Congratulations! You’ve made the decision to kick your cigarette habit and improve your health in the New Year.
And it's a good thing you decided to. According to an article in the New York Times, studies show longtime smokers cut 10 years off their lives, but quitting by age 35 can buy back most of that time.
Overcoming a nicotine addiction can be tough, but with a few simple tips and some local resources to support you, it will be much easier to stick to your resolution.
There are plenty of resources in and around New Rochelle to help you stay on track.
The following list of health centers is provided by Westchester County's Health Department:
Mount Vernon Neighborhood Health Center
107 West Fourth Street
Mount Vernon, NY 10550
Phone: (914) 69-7200
St. John's Riverside Hospital
967 North Broadway
Yonkers, NY 10701
Phone: (914) 964-4928
Hudson River HealthCare
1037 Main Street
Peekskill, NY 10566
Phone: (914) 734-8991
Middle and High School students contact your Student Assistance Services Counselor (SAS):
Student Assistance Services Corporation
660 White Plains Road
Tarrytown, NY 10591
Phone: (914) 332-1300
Free workshops are available for students, faculty and staff at:
Sarah Lawrence College
1 Mead Way
Bronxville, NY 10708
Phone: (914) 395-2350
735 Anderson Hill Road
Purchase, NY 10577
Phone: (914) 251-6390
Dobbs Ferry, NY 10522
Phone: (914) 674-7233
861 Bedford Road
Pleasantville, NY 10570
Phone: (914) 773-3760
Now that you know of places you can turn to for support, start the quitting process by thinking about why you want to quit.
Are you worried you could get a smoking-related disease? Are you concerned smoking could prevent you from seeing your children or grandchildren grow up?
Record your reasons for quitting and keep the list with you at all times to serve as a reminder about why your resolution is important to you.
Setting a quit date is the next step toward success, according to the American Cancer Society.
Ditch the cigs this month when your mind and body are ready for a fresh, new beginning.
In the weeks leading up to your quit date, trade your favorite cigarettes for other, less appealing varieties. Switch to low-tar filters or menthols, for example, if you normally don't smoke those kinds of cigarettes.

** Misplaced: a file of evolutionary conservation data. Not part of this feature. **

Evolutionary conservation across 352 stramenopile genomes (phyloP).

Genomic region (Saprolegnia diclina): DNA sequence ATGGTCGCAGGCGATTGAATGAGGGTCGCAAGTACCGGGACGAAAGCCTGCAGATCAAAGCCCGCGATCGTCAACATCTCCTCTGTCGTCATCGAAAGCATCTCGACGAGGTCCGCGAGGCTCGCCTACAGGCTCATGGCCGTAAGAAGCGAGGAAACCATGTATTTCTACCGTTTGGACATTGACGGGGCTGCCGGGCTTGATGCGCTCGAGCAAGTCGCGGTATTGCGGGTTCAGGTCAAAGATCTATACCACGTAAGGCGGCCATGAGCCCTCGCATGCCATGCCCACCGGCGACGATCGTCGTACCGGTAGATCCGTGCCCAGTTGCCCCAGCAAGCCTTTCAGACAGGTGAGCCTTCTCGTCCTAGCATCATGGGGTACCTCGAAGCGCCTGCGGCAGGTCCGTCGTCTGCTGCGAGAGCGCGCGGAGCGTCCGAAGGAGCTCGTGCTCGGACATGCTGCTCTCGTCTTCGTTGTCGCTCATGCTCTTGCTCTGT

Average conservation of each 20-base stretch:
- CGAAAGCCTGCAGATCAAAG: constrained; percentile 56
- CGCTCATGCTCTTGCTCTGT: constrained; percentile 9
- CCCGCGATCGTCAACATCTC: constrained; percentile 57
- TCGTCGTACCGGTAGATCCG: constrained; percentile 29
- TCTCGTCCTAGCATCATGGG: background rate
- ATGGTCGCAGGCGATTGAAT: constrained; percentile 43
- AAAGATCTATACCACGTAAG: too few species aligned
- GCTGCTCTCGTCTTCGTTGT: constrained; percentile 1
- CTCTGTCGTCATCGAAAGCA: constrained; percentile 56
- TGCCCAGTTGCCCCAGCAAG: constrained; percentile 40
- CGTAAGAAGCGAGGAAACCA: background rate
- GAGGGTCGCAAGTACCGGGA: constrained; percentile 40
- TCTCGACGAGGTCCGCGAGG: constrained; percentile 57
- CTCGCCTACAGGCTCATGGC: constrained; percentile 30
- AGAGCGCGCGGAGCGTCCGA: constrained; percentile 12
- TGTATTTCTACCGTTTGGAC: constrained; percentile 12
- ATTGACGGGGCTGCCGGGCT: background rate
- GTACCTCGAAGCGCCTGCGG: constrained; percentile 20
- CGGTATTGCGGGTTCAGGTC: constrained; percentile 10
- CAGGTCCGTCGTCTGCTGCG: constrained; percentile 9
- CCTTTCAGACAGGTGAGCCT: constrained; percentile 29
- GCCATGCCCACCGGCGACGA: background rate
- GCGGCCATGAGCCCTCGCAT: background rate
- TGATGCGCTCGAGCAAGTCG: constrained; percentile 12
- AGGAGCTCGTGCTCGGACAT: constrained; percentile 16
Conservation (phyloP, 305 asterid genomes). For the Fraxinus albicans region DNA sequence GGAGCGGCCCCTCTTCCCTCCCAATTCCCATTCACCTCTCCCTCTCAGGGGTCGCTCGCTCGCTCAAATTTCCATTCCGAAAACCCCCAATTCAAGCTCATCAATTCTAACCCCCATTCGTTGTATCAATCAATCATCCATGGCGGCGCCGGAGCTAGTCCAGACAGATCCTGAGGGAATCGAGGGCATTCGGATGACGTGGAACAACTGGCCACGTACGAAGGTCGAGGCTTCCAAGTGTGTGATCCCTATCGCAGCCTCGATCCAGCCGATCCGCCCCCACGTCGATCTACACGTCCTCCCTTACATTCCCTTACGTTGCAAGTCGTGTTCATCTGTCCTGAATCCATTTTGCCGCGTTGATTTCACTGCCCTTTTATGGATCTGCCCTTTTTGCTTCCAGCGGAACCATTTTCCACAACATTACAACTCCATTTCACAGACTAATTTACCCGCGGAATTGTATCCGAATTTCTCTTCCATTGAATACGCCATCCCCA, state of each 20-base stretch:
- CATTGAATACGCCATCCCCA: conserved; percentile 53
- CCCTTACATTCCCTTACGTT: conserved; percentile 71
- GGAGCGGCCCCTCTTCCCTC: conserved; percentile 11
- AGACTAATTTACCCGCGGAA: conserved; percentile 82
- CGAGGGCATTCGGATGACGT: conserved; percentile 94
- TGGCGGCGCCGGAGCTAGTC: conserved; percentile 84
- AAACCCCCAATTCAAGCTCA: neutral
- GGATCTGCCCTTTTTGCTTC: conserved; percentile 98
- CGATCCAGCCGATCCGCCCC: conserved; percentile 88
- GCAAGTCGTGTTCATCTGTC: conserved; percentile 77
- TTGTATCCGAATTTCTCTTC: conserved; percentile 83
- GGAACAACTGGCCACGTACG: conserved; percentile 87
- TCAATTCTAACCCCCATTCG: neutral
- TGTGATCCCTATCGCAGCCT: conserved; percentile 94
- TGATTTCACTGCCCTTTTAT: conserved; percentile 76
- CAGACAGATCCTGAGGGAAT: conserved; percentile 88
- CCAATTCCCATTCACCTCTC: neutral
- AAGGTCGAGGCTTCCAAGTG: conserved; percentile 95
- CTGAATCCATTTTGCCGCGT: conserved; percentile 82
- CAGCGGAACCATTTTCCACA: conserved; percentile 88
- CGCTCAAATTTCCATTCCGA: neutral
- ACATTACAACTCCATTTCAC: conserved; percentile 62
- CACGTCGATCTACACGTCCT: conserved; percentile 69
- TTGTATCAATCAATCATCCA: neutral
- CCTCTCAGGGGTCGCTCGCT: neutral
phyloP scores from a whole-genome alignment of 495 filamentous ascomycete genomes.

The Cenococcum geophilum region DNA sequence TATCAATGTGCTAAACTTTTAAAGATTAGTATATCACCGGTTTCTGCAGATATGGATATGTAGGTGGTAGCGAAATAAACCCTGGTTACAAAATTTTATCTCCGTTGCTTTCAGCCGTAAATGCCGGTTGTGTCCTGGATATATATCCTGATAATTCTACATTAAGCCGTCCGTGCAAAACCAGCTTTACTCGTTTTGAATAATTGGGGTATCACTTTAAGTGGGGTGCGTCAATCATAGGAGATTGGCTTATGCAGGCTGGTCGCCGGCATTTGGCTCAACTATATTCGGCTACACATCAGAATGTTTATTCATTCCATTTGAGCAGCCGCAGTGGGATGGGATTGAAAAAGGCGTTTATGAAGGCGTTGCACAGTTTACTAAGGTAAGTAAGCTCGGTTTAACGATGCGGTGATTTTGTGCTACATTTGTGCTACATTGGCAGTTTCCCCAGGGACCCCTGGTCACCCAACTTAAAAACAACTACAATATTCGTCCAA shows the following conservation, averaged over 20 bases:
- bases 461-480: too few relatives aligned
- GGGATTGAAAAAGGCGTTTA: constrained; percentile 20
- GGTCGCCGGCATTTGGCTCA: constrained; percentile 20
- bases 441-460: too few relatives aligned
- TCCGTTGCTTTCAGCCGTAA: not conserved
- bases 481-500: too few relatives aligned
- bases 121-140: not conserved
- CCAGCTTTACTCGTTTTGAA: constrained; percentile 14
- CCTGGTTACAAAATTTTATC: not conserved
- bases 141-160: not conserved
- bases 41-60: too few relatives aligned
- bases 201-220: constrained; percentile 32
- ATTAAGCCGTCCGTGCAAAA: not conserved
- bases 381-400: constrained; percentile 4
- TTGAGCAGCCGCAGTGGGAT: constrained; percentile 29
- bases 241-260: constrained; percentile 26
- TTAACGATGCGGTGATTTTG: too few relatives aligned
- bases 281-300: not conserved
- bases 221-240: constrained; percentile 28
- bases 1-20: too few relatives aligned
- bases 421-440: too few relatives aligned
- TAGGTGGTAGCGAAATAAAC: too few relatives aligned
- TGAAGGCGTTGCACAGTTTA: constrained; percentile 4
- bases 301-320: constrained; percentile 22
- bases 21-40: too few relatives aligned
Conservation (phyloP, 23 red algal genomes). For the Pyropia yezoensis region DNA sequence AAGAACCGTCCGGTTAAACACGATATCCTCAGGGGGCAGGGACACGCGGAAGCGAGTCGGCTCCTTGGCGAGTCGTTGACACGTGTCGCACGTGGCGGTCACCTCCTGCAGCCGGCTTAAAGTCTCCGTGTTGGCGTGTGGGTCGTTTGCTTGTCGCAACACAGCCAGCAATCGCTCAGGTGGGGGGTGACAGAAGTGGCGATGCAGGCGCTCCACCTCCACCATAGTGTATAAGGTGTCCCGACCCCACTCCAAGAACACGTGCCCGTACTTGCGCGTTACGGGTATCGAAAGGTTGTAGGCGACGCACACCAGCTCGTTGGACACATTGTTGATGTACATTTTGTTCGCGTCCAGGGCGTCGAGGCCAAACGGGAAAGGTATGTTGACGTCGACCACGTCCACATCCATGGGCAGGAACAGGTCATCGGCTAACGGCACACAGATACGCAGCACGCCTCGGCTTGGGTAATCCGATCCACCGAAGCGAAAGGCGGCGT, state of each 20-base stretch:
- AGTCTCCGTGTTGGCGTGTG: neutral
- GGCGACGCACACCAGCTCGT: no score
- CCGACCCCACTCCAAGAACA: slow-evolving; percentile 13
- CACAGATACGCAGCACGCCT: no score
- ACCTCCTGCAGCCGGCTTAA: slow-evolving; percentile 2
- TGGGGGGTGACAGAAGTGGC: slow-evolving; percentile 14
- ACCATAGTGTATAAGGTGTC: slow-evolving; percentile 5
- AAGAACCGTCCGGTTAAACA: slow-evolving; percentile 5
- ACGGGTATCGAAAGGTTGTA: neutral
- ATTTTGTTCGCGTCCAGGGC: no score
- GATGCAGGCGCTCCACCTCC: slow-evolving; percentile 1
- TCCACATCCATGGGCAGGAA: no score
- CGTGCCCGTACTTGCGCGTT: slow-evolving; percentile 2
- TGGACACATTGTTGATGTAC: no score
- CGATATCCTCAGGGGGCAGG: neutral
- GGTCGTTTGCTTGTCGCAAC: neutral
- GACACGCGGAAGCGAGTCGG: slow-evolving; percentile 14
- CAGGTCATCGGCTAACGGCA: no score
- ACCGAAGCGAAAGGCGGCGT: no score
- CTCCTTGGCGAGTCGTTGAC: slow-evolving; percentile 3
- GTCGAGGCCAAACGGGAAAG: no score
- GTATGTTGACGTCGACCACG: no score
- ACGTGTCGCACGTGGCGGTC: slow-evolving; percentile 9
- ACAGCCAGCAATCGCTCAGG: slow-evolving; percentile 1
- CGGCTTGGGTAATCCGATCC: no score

This will make the habit of smoking less appealing, making it easier for you to quit. Once your quit date arrives, throw out all of your ashtrays, matches and lighters and go cold turkey.
Many smokers find that kicking the habit completely, with no nicotine replacements or medications, is the best bet.
If you relapse, don't panic. Identify what it was that triggered your desire to smoke and come up with ways to avoid and overcome that trigger in the future.
Quitting is a process and most smokers attempt to quit several times before they are able to do so for good—but don’t let that discourage you.
Neil Jones, whose name has been changed, is a retired physician who tried to quit smoking six times before committing to a cigarette-free lifestyle 27 years ago.
“When I was in medical school, I held a patient’s cancerous lung in my hands and saw what it was doing to their health. Afterwards, I stepped outside for a cigarette," he said. “It was really hard to quit but I knew I had to keep trying.”
If you aren't able to kick the habit on your own, or with aids such as nicotine gum or the nicotine patch, don't give up! Sometimes all you need is a little support. Ask your friends and family to aid you in your efforts to quit smoking.